Alaskans Help State Officials Prepare for EV Charging

Aerial view of Electric Vehicle Show in Anchorage, Alaska in 2021.
Aerial view of the first Electric Vehicle Show held at the Dimond Center in Anchorage in 2021. (Alaska Energy Authority)

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The Alaska Energy Authority is working to overcome public perception barriers of cold climate performance, driving range anxiety and high electricity demand charges in its electric vehicle infrastructure push.

Public comments have helped AEA better understand Alaskans’ priorities and been incorporated into the state’s evolving plans to spend some $50 million in federal funds over the next five years to build a statewide EV fast-charging network as well as urban and rural community-based charging sites.

AEA was designated as the lead state agency (in collaboration with the Department of Transportation and Public Facilities) because it had experience since 2018 deploying EV charging stations using money from the Volkswagen Diesel Emissions Environmental Mitigation Trust.


AEA Executive Director Curtis Thayer told Transport Topics his agency is developing a memorandum of understanding with DOT&PF to define roles in the federal EV infrastructure program, while working together to ensure Alaska conforms with federal guidelines.

Thayer said public input, which mostly supports the state’s key EV concepts, is a key component of Alaska’s EV infrastructure plan that “is intended to be a living document,” modified as needed.

“The plan will be reviewed and updated annually and may change based on feedback received. AEA will continue its outreach efforts to educate Alaskans about EVs and the plan, and welcome opportunities for presentations throughout the state,” Thayer said.

One concern voiced by the public has been about EV performance in frigid Alaska. In May, AEA and Railbelt utilities announced plans to spend over $200 million to upgrade transmission lines to reduce line loss, increase capacity and stabilize the grid for electric battery energy storage systems.

An AEA-funded electric vehicle fast charger at the Jack River Inn in Cantwell, Alaska. (Alaska Energy Authority)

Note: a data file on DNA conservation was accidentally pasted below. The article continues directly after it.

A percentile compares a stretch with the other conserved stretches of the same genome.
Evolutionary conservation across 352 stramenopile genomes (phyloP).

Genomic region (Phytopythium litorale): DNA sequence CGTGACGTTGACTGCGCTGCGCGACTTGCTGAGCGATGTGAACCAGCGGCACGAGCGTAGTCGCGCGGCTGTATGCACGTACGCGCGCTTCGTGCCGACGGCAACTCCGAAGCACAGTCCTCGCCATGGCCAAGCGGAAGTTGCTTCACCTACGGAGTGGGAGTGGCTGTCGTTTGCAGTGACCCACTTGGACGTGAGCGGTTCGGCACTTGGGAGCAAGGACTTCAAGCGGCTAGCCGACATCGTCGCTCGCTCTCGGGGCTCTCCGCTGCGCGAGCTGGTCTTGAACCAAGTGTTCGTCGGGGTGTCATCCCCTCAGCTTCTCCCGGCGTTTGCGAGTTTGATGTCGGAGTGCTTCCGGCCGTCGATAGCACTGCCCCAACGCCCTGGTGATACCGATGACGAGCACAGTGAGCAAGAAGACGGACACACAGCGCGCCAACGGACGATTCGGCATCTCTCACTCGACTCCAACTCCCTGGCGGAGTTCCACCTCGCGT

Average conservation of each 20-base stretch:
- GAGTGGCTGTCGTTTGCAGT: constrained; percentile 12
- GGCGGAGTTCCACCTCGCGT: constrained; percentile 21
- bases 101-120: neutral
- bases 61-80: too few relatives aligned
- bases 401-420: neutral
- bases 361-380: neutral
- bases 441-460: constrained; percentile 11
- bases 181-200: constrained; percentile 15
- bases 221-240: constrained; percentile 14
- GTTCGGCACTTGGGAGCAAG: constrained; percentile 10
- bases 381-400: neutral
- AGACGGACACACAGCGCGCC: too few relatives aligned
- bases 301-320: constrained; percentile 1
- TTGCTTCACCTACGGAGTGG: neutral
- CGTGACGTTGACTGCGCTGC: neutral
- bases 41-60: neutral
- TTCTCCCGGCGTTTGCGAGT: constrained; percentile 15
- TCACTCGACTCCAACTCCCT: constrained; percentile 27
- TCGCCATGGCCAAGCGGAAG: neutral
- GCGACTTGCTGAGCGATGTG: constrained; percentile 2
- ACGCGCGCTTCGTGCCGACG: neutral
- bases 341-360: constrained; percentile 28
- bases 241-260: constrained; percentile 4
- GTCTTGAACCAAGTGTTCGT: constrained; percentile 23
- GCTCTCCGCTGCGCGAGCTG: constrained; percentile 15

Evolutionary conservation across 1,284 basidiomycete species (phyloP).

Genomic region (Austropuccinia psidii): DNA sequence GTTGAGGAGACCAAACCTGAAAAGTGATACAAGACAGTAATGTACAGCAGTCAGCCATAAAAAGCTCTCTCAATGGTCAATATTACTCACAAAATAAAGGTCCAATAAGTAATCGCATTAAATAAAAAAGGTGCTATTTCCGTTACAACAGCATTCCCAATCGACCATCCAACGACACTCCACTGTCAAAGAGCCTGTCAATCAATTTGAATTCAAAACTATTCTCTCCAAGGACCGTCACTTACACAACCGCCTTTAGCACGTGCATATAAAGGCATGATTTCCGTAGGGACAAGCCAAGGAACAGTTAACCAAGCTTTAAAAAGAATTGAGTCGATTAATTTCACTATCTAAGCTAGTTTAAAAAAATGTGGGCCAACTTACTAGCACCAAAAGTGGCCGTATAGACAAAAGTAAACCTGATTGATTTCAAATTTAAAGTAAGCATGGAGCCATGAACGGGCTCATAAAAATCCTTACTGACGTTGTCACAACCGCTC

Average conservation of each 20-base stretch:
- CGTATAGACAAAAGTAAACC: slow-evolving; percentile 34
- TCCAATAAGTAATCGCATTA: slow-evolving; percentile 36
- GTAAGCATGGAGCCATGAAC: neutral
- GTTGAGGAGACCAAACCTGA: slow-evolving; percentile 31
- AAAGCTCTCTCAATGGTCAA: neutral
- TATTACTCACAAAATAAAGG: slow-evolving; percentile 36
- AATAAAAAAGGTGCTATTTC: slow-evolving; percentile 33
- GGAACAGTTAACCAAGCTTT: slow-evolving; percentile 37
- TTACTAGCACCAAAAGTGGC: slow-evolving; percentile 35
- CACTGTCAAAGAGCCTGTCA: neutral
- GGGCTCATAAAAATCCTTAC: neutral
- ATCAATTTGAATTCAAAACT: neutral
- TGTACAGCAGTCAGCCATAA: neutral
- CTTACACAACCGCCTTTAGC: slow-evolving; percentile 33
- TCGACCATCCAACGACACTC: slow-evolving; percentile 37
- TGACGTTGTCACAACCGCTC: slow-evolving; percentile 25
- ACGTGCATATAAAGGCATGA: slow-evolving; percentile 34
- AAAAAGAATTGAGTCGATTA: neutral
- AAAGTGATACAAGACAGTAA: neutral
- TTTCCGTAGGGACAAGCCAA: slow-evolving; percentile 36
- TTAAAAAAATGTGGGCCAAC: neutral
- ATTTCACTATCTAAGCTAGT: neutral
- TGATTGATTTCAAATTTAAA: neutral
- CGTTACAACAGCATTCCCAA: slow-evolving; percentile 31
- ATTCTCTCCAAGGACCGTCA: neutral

Along the Railbelt corridor, a 700-mile stretch where 70% of the state’s population is interconnected to the electricity grid, average low temperatures in the winter range between minus 20℉ and 5℉, with much colder temperatures occurring frequently throughout the season.

“These cold temperatures can cause a range decrease of up to 50% for EVs, which will contribute to range anxiety. Colder temperatures can also increase the time required to charge the battery,” Thayer explained.

He pointed to the state’s only electric school bus operated by Tok Transportation, located in the interior that experiences some of Alaska’s coldest winter temperatures.

In the milder seasons, the bus uses from 1.4 to 1.7 kilowatts per mile, but that efficiency rate changes to 3.46 kilowatts per mile when the temperate drops to minus 38 degrees, he said. Extra energy costs are spent heating the bus interior at least 45 degrees. To increase efficiency, the battery is insulated and the engine is covered.

Host Mike Freeze gets Jason Gies, Navistar's VP of eMobility, to spill the tea on everything from how fleets are charging now to how far policymakers are willing to go to up the public electric truck charging game. Tune in above or by going to

AEA will develop procurement specifications for EV charging stations using technical information from vehicle manufacturers about operating temperature performance.

“Many vehicles can still travel 50 to 100 miles with no problem in the winter,” Thayer said. “Educating the public on EV performance in cold climates will also help alleviate this barrier.”

Spacing charging stations 50 miles apart should mitigate lower EV range performance in colder weather and eliminate the range anxiety barrier, he added.

Although it experiences “significant freight movement,” Alaska’s designated alternative fuel corridor covers the Glenn Highway (part of Alaska Route 1) and George Parks Highway (connecting Anchorage and Fairbanks), he noted.

“AEA cannot control the size and range of batteries on the vehicles, but it can facilitate where the infrastructure will go,” Thayer said, relating that stations also are to be located no more than 1 mile from the highway. “This will help provide EVs with better access to long-distance charging support.”

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To ease concerns about high-demand charges and support development of DC fast-charging stations, the state Regulatory Commission released an order enabling Railbelt utilities to create a 10-year interim EV charging tariff to reduce the cost impacts of peak-load demand at charging stations. It also authorized charging stations to resell electricity without being classified as publicly regulated electric utilities.

Thanks to public suggestions, Alaska’s EV infrastructure plan includes charging stations with pull-through areas for vehicles towing trailers.

Also, AEA now has a list of interested parties (that submitted their business information and coordinates) for charging stations that will help the state during the competitive procurement phase in priority areas.

“During phase two, AEA will shift focus to the Alaska Highway System and the Alaska Marine Highway System. However, the focus of the plan is on passenger — or light-duty — vehicle charging,” Thayer said. “AEA continues to monitor information and guidance provided by the Federal Highway Administration and the Joint Office of Energy and Transportation on medium- and heavy-duty vehicles and will update the plan annually as additional guidance is provided.”



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